Get Better Power & Charging

Instead of charging from PC USB ports, try to refill the battery with the dedicated charger provided with your device as PC ports provide less output.

USB 3.0 provides more current as compared to USB 2.0: 900 mA vs 500mA, so it will produce more power to charge your devices like a smartphone.

Try to use USB 3.0 ports and cable for fast charging.

Use USB-C cables to have the advantage of USB PD (Power Delivery); it can provide up to 100 W of power. Obviously, you need to have those USB ports & chargers which support such amperes and voltage to give this output.

Use fast chargers that draw more volts and amperes to increase power output. Hence they charge devices at a much faster rate as compared to standard chargers. Examples include Samsung Adaptive Fast Charging etc.

Mass Storage Devices Productive Utilization

As Universal Serial Bus allows us to connect mass storage devices (flash drives/portable drives) and copy/delete huge quantity of data, it is very much necessary to use storage devices that support at least the USB 3.0 standard.

This way you can transfer data in much less time as compared to USB 2.0!

But remember:

It is a must to use the same standard cable (if required) & port on a PC otherwise it will drop to USB 2.0 speed. You can recognize them as mentioned in this post before.

USB OTG Usage For Maximum Benefit

The benefits of OTG have already been discussed in detail before in this post. You can read about it by clicking here.

Wireless USB Benefits

You can use WUSB to free yourself from connecting and managing wires like in the case of a wireless mouse and keyboard.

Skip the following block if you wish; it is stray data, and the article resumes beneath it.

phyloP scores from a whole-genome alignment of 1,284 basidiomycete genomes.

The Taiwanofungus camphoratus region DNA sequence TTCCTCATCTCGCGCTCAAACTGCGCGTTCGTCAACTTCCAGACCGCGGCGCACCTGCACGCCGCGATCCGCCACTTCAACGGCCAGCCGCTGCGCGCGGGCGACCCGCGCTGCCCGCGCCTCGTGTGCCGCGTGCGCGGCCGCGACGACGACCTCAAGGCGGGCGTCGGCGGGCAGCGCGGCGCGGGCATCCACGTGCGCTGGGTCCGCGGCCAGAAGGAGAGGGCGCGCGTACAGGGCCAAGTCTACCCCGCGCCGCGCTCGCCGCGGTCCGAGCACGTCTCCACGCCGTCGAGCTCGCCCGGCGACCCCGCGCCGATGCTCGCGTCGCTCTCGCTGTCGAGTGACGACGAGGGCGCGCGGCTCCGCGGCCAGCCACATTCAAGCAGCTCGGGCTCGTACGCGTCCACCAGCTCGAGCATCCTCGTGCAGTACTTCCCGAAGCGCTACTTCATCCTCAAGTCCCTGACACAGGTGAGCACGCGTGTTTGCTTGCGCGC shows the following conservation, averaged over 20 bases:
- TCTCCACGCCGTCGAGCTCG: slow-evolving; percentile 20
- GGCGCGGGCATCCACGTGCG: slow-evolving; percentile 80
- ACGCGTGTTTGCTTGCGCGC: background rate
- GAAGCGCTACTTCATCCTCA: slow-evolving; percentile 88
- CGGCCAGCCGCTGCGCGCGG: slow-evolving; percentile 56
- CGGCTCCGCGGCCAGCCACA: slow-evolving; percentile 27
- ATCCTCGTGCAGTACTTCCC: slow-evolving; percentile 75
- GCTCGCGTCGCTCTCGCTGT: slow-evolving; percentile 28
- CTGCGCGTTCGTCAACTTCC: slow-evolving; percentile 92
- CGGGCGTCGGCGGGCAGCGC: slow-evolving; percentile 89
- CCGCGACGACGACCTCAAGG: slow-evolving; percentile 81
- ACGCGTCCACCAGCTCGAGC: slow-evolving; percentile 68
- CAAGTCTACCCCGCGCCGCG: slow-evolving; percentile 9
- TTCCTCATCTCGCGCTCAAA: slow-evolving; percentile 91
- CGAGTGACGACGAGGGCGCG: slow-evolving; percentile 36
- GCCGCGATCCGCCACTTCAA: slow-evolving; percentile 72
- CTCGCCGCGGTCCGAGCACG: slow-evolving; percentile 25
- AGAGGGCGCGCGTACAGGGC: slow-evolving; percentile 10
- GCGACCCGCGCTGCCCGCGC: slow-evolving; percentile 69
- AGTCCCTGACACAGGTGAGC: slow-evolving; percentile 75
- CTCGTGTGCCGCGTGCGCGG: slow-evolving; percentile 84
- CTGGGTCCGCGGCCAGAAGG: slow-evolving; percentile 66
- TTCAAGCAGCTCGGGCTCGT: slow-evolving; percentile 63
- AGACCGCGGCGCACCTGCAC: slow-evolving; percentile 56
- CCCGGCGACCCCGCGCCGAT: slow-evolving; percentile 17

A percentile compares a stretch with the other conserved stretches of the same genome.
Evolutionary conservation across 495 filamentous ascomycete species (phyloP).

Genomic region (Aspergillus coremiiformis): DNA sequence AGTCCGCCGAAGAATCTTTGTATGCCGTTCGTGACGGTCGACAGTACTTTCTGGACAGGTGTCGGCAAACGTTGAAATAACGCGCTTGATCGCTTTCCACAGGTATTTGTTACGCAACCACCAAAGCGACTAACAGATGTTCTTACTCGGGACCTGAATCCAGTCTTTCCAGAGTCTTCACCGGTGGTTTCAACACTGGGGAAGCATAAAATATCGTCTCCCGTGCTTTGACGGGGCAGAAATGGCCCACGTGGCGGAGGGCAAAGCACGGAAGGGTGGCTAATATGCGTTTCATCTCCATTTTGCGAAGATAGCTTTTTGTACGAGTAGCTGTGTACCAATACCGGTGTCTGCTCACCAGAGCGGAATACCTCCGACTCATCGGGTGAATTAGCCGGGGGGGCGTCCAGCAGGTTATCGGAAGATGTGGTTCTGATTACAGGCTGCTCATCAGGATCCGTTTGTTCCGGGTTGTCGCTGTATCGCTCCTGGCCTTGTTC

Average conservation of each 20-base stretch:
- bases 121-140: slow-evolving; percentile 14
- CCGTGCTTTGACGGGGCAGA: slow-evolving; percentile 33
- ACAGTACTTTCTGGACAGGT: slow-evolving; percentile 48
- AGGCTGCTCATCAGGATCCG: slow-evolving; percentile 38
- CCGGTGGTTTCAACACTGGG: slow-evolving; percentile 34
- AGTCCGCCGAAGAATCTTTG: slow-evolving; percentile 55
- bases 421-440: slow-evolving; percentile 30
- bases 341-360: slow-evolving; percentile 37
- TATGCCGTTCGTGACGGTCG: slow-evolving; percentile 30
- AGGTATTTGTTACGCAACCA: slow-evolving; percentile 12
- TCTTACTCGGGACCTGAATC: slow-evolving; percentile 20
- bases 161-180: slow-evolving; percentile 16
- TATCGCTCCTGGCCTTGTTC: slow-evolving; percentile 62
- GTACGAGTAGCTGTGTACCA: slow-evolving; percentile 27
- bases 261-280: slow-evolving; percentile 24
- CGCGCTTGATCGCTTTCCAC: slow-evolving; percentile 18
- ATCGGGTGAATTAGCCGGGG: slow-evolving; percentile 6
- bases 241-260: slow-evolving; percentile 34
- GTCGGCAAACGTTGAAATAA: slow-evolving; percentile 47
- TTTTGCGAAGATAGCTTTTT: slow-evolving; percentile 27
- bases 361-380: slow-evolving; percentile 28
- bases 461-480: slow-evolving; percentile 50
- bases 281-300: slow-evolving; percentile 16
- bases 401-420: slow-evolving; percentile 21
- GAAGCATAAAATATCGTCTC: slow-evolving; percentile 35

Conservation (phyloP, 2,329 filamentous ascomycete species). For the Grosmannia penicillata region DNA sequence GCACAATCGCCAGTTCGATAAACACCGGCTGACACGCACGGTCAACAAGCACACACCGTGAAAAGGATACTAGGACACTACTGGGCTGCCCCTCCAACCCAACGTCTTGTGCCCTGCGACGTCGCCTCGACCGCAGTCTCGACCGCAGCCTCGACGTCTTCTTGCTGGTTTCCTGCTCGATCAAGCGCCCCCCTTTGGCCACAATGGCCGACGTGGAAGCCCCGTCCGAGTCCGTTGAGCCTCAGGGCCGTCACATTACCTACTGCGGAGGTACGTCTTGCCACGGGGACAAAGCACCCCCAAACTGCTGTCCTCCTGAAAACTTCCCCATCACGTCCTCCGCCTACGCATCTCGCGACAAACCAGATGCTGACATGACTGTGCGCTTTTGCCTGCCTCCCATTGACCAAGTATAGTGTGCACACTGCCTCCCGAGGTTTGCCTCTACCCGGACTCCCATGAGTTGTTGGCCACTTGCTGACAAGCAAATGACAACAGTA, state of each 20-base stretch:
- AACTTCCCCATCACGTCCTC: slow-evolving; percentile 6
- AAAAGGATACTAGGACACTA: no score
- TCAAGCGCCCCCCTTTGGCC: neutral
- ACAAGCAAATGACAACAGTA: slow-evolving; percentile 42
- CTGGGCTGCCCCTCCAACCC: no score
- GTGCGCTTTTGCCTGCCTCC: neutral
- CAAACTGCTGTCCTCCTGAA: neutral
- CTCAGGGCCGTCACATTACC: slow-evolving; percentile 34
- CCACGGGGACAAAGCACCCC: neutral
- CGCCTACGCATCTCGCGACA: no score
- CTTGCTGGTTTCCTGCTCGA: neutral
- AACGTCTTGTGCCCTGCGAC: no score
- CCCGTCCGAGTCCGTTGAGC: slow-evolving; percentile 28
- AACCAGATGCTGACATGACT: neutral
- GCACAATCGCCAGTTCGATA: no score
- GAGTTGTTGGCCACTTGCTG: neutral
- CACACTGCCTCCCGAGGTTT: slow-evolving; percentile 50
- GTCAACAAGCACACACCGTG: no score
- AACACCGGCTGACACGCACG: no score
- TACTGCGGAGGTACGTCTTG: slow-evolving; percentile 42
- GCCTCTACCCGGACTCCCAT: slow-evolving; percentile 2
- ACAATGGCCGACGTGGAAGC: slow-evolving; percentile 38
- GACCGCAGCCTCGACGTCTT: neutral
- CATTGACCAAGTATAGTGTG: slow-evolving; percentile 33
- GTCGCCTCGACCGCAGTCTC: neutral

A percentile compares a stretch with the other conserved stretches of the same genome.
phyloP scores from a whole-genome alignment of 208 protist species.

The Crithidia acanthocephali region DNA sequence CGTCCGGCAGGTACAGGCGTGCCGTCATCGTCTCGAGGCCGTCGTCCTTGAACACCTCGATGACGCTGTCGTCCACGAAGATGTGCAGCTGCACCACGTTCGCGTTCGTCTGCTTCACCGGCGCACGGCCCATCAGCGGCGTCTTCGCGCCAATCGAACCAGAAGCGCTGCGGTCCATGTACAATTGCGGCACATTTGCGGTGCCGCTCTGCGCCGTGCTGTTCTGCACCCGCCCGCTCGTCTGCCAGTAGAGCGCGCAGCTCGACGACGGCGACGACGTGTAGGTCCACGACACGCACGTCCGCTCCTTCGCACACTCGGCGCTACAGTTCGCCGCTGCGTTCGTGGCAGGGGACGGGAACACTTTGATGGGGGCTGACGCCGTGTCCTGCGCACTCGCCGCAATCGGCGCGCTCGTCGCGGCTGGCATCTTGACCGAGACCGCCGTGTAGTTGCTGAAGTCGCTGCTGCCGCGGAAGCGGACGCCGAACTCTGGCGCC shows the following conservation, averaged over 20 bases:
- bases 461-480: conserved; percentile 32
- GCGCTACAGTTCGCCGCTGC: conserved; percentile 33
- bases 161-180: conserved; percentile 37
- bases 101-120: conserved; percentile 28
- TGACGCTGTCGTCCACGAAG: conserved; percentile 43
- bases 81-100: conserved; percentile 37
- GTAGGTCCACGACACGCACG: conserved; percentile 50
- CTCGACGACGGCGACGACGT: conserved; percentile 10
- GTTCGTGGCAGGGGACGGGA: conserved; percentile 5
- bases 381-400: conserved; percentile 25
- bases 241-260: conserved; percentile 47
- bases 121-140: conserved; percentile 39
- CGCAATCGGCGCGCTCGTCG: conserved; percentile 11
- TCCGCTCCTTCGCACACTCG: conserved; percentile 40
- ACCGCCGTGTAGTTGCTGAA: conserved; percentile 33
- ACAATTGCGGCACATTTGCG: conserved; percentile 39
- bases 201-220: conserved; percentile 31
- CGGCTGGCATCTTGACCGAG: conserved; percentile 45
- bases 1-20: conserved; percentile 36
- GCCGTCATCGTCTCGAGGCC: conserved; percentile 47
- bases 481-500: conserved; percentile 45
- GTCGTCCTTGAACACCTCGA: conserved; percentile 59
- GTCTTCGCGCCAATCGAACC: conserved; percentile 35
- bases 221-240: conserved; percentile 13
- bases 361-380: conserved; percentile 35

A USB receiver inserts in a USB port to connect the mouse to the PC, and it provides smooth functioning of mouse minus the cable.

The same holds true for other devices like printers, scanners, external drives.

The wireless workplace adds to the feeling that Technology has been taken advantage of.

Use DisplayPort

You can use this port to greatly enhance the display output from a laptop to a compatible monitor or a TV. Click here to read about this port earlier in this post.

Use Charging Port

Whenever you have the option of a charging port, use it for filling up the battery of your device in less time. If it is also a SS port, it is even better; as it can be used for faster data transfer along with faster charging. Read about it here.

Wrapping Up

I know you must be thinking that it’s a lot of content!

It was necessary to cover it in depth; that’s why it is an ultimate guide. It took me a lot of time to research, write, get pictures etc. I really wanted to make it interesting and provide value for the readers.

I hope you have enjoyed this post and found it useful and informative. Please engage through comments for suggestions, improvements and ask any questions if you want, I will try to help. 

Also don't forget to share with people you know on Facebook, Twitter etc. It will help to spread the knowledge!